These tomatoes are about two inches in diameter and reach maturity in around 75 days. Their flavor is delightful—sweet with a tangy kick. Year after year, I find these tomatoes easy to grow, although the plants tend to stay around 4-5 feet tall, slightly smaller than some other varieties.

Green Zebra gained popularity when Alice Waters featured them in her heirloom tomato dishes at Chez Panisse. Today, they’re the most widely available green heirloom tomato, known for their fantastic taste and ease of cultivation.

Since they’re green tomatoes, determining ripeness relies on touch—when they feel soft, they’re ready to enjoy.

You can find Green Zebra plants at Home Depot, Green Thumb, Rogers Gardens, and virtually any garden center with a diverse selection of tomato seedlings.

Cherokee Purple Tomato

The Cherokee Purple Tomato is a beloved heirloom variety, perfect for slicing with its 8-12oz size when fully ripe. This stunning boasts a unique, dusky purple and pink hue with hints of red, and some even exhibit greenish areas at the top when ripe.

Renowned for its gorgeous appearance, sweet and smoky flavor, and ease of cultivation, this tomato is believed to have originated with the Cherokee tribe and has been grown for over a century.

What sets the Cherokee Purple apart is its exceptional disease resistance, making it a breeze to grow. It reaches maturity in about 80-90 days, with plants yielding 20-25 tomatoes per season. As an indeterminate, it will continue producing throughout the growing season.

Gold Medal Tomato

Gold Medal Tomato

For those who crave a tomato that boasts both captivating color and irresistible flavor, the Gold Medal Tomato (also known as Ruby Gold) is your perfect pick.

Featuring striking tropical hues of yellow and pinkish-red streaks, this tomato also delights the taste buds with its sweet and slightly tropical flavor profile.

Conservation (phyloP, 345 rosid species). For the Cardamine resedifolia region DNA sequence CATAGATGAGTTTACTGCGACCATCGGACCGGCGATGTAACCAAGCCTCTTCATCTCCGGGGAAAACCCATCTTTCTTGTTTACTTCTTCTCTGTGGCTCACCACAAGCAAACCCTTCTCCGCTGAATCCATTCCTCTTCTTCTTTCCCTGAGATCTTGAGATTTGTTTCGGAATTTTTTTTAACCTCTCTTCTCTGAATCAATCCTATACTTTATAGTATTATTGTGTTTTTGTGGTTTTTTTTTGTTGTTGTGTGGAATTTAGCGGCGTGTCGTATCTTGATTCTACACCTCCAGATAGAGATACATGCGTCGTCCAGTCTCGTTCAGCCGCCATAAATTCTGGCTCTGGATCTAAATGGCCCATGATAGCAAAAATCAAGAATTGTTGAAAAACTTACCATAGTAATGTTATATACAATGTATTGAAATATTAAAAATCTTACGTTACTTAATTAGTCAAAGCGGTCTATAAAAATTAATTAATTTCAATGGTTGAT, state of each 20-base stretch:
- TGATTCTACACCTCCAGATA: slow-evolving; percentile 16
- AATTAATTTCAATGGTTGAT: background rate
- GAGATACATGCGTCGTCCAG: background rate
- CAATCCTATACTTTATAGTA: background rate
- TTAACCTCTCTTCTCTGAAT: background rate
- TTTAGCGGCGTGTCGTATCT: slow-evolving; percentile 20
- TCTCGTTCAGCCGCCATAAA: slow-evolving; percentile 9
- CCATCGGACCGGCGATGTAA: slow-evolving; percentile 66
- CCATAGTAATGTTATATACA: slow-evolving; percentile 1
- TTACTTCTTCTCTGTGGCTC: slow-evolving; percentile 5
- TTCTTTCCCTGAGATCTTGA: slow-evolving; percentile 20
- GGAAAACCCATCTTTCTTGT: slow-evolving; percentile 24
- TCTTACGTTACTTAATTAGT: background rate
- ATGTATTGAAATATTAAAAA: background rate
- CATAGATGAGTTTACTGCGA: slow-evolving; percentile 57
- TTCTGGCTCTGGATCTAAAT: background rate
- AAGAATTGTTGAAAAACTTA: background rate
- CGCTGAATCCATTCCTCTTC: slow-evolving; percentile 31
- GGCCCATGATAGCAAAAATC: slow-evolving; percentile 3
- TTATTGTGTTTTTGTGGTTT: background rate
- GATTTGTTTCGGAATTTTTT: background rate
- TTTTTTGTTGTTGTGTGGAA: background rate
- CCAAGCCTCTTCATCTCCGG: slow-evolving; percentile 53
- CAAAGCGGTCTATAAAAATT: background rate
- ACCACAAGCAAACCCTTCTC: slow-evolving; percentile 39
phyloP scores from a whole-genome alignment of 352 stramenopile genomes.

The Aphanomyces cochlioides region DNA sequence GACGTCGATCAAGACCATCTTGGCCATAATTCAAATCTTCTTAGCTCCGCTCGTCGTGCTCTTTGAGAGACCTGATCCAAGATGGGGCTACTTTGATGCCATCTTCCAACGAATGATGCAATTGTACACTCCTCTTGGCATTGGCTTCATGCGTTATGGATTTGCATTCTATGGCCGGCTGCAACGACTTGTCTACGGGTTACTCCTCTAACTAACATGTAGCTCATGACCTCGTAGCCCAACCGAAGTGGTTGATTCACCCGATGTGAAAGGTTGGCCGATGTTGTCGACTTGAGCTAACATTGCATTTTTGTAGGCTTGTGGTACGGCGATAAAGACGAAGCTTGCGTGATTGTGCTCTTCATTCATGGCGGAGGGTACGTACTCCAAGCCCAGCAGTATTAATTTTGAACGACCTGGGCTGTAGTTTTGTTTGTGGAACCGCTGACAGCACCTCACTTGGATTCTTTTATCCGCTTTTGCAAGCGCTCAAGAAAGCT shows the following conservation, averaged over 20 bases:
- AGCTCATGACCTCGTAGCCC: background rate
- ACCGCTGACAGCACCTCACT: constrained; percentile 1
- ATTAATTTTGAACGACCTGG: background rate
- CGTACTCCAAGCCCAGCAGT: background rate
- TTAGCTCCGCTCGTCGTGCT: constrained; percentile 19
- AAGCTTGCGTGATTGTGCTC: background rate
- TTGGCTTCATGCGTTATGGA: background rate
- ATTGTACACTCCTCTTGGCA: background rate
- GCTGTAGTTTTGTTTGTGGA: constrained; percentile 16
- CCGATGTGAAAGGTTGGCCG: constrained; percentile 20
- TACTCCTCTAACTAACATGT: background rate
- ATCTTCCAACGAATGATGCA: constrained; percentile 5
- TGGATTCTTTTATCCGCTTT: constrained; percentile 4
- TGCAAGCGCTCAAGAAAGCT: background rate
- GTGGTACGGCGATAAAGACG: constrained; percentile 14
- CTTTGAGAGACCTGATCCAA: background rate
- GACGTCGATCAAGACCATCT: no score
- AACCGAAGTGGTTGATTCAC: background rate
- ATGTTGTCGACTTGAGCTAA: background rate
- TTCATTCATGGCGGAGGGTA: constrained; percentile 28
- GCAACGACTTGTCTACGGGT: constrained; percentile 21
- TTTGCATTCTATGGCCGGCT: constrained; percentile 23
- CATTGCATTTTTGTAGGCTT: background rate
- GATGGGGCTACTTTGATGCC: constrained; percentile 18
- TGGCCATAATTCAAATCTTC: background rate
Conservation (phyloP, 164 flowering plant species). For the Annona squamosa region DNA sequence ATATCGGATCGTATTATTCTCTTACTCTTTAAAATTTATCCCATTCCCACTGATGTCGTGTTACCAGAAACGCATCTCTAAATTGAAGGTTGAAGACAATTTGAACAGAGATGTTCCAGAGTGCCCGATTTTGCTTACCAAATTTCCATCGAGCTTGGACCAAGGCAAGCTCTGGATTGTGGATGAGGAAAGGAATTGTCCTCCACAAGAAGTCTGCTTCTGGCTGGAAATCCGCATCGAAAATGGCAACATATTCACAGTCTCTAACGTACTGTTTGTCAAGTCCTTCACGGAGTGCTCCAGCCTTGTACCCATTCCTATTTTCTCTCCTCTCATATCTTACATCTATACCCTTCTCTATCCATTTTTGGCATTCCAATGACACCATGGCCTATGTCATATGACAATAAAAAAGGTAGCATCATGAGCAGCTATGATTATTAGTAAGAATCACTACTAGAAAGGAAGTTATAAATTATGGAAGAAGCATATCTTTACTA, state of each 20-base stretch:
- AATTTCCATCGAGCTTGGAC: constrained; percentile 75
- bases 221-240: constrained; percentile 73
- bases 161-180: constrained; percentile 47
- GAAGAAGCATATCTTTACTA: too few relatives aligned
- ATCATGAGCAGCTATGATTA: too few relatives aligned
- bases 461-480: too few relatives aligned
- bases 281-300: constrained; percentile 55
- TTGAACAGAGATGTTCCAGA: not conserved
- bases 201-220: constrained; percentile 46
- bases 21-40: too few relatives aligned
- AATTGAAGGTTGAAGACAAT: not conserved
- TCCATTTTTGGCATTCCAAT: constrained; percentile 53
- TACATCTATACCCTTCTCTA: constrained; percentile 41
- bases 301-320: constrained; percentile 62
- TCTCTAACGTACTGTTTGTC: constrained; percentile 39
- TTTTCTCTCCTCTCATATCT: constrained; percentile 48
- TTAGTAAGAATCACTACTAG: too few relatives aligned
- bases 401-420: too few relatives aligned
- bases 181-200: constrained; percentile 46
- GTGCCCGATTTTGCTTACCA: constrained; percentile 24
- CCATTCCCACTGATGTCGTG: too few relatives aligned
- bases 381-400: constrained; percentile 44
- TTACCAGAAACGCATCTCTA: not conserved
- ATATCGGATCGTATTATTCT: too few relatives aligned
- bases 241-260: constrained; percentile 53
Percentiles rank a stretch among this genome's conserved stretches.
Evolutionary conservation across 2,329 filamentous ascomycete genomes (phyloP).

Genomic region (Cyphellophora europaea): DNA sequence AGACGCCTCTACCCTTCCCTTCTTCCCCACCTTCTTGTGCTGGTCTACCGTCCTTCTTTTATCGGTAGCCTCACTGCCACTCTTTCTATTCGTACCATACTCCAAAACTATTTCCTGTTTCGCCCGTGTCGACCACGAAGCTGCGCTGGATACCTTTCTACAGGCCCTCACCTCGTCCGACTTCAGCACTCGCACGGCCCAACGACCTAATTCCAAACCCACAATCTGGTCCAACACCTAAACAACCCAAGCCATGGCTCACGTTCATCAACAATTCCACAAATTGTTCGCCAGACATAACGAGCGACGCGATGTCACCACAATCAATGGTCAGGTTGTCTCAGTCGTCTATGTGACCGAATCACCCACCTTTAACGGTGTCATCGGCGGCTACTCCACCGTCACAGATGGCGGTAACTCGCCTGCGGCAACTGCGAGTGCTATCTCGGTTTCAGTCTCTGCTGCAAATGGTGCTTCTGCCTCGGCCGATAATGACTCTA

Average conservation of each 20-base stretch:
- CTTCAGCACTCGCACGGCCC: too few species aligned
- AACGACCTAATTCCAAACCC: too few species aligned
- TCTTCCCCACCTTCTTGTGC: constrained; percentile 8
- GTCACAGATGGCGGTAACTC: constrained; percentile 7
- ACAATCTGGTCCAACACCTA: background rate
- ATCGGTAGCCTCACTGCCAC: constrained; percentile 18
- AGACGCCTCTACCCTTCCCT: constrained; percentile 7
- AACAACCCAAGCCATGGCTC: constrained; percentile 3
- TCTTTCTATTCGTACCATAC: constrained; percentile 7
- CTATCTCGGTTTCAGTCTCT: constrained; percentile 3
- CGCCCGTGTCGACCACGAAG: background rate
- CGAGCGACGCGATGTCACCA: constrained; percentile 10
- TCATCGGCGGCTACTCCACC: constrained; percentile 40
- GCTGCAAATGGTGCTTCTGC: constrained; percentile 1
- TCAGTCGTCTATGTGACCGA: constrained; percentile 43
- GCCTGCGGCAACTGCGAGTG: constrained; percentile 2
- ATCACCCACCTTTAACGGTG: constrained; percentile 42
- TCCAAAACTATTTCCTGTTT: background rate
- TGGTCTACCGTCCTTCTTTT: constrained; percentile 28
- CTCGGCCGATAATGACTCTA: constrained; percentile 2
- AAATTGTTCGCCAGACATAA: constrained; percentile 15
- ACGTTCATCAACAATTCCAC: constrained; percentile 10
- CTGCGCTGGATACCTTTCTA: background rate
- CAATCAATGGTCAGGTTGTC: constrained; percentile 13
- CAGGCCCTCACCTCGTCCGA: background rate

This century-old beefsteak variety is a must-have addition to any garden, thriving in both smart pots and raised beds. Prepare to be amazed by the Gold Medal’s incredible productivity, as it yields dozens of tomatoes from just one plant! The large, 16 to 18oz fruits start ripening around 75-85 days and can stay fresh for a couple of weeks if you can resist indulging for that long.

Best Small Tomatoes to Grow in Southern California

Sweet 100 Cherry: The Perfect Patio Plant

Super Sweet 100

For a simple-to-grow tomato that thrives in pots or garden beds, look no further than the Sweet 100 Cherry Tomato. These prolific plants produce delightful cherry tomatoes that are perfect for salads or snacking straight off the vine.

Reaching maturity in just 65 days, these indeterminate plants will have you enjoying cherry tomatoes all summer long. Their close relative, the Super Sweet 100, is also an excellent choice, and both varieties are easily found in Southern California at home improvement stores and nurseries.

Ideal for those with limited space, Sweet 100s flourish in pots, making them great for patio gardening. Just remember to stake or cage the plant, as it can grow over 4 feet tall with proper care.

Sungold Cherry: A Flavorful Burst of Sunshine

Sungold Cherry

With its incredible flavor, the Sungold Cherry Tomato might just be your new favorite. These orange gems ripen in 60 days and are perfect for salads, pasta dishes, or simply snacking. You might even catch your little ones enjoying these tasty treats straight from the vine.

As an indeterminate, Sungold keeps producing from the beginning to the end of the growing season. Plant them in the ground, raised beds, or pots, and they’ll stay healthy and content with ample sunshine,  food, and water.

Yellow Pear Tomato: Add a Splash of Color to Your Dishes

Yellow Pear Tomato

For a pop of color and vibrancy in your summer salads, the Yellow Pear Tomato is a must. These small, pear-shaped tomatoes are abundant once the plant matures at 78 days.

This indeterminate heirloom variety can have vines reaching up to eight feet long, so make sure to stake them. Widely used in preserves, these charming 1-2″ tomatoes are also quite disease resistant – just watch out for pests like aphids and worms.